The natural phases of recovery from burnout

In January 1, 2020, I was in a bit of a frenzy. The month before, I had quit my job. I explicitly didn’t line up another job after it. Instead, the plan was to reset my relationship with time, and with workism. This was difficult.

I think I did a pretty good job, though. And people have found it useful to hear, over the last year or so. So now I’m sharing it publicly.

In my experience, embracing the identity of “not having or wanting a job right now” comes in waves.

In the first wave, I kept the attitude that powered me at work. Everything was about tasks to be done, checklists to be completed, and general industriousness. In that vein — I renewed my drivers license (hard, because it was lost somewhere in Mexico and also I had moved states in the meantime), got some healthcare balls rolling, and cleared out many lingering email tasks. I started using Roam, audited a couple classes in Harvard, and became a coach for volunteers for Bernie Sanders.

In wave two, I could finally start getting down to the serious business of thumbing my nose at productivity. I wasn’t perfect at it: for one thing, Sarah would often nag me to “stop doing chores and start working in the Skyrim mines”. But I spent weeks mostly playing video games and reading magazines like Jewish Currents in cute cafes.

The idea here was to burn time, extravagantly and flagrantly. Show my body that productivity is not a core value by ostentaniously doing nothing of consequence. Get all the napping and mind-resetting out of the way.

I did end up doing some work-ish things. I was honored to be a coach for victory captains for the Bernie campaign. I audited a class on Milton (my fave) and another on Indian Philosophy. But mostly I toiled in the Skyrim mines.

In wave three, I thought I was ready for projects. I was wrong. I took on an enthusiastic, almost frantic searching for meaning.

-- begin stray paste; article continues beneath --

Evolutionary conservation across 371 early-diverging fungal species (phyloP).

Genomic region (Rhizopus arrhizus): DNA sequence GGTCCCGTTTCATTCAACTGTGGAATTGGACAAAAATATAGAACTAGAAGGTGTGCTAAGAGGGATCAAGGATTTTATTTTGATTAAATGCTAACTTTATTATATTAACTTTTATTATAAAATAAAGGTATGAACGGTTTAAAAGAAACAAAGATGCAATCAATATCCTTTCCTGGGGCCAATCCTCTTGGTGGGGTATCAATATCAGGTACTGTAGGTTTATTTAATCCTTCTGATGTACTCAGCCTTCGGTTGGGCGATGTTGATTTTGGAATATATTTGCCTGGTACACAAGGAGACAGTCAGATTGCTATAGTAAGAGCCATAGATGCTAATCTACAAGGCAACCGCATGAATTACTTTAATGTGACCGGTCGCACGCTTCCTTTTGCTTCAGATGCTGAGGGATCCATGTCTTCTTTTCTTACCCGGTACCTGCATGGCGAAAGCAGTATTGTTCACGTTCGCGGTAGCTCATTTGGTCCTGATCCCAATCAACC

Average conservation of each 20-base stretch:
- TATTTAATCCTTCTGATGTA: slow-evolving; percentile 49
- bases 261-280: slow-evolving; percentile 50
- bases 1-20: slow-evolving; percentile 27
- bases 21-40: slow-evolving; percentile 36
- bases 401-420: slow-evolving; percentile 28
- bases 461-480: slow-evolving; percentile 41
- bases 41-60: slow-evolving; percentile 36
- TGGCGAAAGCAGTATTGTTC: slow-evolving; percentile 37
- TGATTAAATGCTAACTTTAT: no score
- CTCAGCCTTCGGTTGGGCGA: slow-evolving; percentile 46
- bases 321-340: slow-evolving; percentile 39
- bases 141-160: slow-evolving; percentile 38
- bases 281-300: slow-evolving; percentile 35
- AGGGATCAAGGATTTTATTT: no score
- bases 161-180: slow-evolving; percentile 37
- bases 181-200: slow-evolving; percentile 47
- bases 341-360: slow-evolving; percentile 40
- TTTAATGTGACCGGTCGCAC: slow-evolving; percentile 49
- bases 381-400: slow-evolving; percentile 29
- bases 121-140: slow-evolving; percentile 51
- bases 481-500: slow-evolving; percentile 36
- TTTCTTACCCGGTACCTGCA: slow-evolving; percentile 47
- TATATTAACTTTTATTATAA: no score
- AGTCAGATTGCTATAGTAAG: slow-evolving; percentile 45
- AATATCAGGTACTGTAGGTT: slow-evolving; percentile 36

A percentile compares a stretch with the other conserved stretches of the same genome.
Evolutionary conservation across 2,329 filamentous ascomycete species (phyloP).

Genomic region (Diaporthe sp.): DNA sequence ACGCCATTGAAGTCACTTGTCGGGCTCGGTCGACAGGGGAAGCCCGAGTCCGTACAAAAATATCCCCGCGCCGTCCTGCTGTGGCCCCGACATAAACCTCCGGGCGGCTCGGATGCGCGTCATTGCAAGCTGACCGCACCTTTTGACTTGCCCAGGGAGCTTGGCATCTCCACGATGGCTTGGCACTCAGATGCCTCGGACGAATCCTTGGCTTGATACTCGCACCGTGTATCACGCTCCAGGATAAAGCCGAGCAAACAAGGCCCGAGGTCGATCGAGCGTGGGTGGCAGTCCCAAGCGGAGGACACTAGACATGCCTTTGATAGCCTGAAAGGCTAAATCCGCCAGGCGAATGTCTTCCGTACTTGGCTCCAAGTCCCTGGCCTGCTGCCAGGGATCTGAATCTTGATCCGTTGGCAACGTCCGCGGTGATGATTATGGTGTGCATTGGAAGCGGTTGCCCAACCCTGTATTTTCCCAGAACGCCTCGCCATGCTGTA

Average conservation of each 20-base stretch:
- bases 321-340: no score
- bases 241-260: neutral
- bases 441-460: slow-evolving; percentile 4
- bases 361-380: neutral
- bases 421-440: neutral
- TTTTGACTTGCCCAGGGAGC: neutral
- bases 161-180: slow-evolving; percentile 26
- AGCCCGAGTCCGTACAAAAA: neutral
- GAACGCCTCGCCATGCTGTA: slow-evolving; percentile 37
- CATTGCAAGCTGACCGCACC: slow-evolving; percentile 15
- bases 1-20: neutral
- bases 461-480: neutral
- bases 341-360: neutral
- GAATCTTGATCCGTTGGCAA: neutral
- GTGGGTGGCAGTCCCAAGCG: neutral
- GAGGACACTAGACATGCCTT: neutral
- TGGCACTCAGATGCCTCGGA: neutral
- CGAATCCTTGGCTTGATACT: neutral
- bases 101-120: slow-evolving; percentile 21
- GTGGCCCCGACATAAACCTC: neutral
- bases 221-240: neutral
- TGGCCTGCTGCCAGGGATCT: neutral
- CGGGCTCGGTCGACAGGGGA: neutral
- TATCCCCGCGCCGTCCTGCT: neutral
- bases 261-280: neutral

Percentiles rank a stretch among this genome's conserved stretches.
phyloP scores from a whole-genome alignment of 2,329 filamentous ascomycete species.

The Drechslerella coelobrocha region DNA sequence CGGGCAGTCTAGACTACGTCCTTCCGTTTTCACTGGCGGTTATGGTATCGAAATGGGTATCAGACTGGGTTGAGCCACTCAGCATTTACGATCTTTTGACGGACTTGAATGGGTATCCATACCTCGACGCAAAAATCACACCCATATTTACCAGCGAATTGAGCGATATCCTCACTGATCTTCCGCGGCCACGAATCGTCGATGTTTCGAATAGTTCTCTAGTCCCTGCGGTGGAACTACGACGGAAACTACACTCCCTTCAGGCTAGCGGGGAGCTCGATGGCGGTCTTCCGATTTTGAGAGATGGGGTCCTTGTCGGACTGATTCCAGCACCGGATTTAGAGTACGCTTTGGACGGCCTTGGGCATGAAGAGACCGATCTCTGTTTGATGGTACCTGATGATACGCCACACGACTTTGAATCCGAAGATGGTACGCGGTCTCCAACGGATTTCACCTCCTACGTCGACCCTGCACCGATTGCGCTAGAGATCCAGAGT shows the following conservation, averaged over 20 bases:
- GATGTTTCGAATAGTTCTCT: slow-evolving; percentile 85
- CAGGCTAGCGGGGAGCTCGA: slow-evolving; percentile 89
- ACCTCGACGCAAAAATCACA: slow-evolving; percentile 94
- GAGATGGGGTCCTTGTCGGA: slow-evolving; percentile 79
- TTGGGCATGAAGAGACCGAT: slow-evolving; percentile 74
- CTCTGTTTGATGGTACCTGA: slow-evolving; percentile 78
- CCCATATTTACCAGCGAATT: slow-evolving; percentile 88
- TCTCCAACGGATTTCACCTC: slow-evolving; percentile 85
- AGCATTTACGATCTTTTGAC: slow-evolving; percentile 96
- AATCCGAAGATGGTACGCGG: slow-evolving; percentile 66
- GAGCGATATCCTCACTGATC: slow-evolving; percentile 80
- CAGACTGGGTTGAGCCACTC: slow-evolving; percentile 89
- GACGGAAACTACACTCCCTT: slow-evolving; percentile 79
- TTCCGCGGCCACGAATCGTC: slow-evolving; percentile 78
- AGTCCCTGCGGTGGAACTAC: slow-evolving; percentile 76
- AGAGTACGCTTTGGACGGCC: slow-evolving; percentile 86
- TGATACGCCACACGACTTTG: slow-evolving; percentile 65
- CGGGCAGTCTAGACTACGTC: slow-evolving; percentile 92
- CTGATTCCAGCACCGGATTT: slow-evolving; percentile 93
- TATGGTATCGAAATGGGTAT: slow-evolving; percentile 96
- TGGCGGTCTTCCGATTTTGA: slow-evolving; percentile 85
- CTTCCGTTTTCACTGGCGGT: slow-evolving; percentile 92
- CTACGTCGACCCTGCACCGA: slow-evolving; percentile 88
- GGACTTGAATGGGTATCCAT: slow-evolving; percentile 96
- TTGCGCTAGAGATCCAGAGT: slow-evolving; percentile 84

I was blogging, running a book club, reading magazines, light coding, community organizing, rock climbing, tabletop roleplaying, learning about coffee, matchmaking, writing to friends, and more. Suddenly, I had too many commitments.

The feeling of “wow I’m so happy and empowered, the world is my oyster, I can do PROJECTS” turned into “oh god I took on too much why am I so stressed this whole adventure was about avoiding burnout”.

In wave four, I cut back on projects substantially. I experimented with adding and removing commitments, so that I could figure out something sustainable. It’s about curiousity and testing. What actually feels fun? What feels like a chore? What do you want your life to look like? (I slipped back into some phase two thinking for a while, which is fine).

By the end, I had begun to remember how to enjoy life more fully. I made time for walks in the outdoors, friends, and projects I actually wanted to do. Things were not great, but much better than they used to be.

(That is, until I decided to throw away all that newfound balance, and dive head-first into the 2020 election. But that’s a story for another day)

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